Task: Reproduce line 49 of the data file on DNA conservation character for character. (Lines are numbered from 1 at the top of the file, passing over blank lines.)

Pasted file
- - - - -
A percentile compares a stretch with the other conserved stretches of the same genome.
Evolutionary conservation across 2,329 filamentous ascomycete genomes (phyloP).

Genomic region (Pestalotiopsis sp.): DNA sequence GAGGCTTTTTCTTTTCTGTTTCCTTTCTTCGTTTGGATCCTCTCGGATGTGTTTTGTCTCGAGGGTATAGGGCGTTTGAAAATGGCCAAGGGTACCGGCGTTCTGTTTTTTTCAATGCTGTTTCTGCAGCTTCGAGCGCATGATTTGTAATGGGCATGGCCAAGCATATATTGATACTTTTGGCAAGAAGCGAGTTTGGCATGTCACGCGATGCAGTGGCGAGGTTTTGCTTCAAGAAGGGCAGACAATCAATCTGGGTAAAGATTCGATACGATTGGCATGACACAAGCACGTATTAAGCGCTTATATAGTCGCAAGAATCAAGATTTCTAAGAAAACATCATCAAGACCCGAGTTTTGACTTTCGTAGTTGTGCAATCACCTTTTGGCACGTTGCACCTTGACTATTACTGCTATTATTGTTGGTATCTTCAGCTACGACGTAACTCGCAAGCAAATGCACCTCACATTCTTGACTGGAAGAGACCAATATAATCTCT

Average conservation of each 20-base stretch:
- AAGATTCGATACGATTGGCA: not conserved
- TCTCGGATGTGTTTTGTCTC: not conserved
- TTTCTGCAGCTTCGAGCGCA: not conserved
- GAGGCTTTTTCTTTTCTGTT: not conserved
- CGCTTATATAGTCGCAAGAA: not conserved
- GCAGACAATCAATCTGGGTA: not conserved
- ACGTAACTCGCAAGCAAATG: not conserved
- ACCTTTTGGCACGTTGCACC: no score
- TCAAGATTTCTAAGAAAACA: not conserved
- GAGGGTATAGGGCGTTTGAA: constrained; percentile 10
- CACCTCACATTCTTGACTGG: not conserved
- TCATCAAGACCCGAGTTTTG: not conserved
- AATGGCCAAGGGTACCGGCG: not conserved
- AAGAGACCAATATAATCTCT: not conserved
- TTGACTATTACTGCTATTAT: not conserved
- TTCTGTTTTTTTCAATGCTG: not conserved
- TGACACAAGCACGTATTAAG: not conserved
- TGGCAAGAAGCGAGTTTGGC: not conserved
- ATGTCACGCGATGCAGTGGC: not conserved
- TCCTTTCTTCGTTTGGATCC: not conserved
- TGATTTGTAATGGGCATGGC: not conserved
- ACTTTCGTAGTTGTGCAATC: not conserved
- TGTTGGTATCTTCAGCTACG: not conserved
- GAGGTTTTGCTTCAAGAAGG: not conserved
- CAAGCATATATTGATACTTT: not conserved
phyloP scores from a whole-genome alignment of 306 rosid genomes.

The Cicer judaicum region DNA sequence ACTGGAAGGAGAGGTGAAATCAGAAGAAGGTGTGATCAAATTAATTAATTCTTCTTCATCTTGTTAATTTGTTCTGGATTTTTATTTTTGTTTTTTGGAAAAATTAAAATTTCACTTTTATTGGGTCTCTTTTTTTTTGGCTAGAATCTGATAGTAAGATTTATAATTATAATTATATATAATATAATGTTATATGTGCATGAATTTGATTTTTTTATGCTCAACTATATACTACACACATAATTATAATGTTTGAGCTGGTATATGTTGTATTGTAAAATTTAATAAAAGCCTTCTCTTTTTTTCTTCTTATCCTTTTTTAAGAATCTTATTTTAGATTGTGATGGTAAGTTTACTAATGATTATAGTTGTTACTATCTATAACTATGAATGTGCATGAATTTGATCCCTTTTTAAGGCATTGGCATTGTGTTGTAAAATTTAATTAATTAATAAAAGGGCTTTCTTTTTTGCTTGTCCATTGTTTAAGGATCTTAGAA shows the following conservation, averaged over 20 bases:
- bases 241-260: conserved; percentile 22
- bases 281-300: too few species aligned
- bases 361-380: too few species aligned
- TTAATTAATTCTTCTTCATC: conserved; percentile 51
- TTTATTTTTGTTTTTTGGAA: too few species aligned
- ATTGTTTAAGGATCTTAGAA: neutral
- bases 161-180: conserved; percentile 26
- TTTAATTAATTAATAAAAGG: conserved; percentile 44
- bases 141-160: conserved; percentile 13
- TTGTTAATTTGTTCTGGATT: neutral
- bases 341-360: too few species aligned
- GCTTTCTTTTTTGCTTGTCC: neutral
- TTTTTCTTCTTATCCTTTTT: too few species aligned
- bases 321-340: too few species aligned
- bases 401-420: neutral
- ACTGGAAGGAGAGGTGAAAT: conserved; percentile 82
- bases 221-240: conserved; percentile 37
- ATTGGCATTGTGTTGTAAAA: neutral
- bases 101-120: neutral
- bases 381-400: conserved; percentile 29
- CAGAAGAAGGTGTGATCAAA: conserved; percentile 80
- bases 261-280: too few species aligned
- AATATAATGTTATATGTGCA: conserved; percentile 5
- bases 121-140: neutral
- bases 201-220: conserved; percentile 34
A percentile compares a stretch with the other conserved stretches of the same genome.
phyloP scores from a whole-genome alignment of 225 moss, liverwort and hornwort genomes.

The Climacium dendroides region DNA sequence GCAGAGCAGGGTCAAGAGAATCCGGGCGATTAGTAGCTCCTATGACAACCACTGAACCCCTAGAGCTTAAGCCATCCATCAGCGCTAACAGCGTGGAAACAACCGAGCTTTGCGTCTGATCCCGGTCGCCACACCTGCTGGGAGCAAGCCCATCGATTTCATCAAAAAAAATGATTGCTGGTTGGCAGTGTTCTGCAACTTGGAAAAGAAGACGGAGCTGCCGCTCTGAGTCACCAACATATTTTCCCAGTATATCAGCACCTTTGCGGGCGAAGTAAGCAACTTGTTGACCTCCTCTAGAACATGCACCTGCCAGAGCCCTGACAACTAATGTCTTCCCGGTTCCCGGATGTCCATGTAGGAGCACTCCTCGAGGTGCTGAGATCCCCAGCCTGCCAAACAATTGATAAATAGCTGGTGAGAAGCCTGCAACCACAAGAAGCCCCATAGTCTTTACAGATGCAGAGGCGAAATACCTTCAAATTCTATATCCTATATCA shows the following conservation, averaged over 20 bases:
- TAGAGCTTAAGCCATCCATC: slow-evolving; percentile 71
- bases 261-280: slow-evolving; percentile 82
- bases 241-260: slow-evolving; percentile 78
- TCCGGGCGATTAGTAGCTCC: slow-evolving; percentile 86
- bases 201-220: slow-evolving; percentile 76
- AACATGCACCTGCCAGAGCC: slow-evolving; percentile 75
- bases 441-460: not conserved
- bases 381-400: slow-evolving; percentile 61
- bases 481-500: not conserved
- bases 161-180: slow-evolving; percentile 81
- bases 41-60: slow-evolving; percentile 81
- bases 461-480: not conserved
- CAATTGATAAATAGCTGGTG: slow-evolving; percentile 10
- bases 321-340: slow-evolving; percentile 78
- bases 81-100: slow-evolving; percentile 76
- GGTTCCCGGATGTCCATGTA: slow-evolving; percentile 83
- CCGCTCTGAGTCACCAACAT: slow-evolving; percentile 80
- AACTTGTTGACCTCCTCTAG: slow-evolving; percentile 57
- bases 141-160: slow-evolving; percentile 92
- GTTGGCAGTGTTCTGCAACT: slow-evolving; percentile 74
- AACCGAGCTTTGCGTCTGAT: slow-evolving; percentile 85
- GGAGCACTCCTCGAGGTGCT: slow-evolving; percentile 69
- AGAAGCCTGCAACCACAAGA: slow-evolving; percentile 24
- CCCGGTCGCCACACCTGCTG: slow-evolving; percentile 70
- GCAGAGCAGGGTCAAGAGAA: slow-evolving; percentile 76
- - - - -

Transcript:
- ATTGGCATTGTGTTGTAAAA: neutral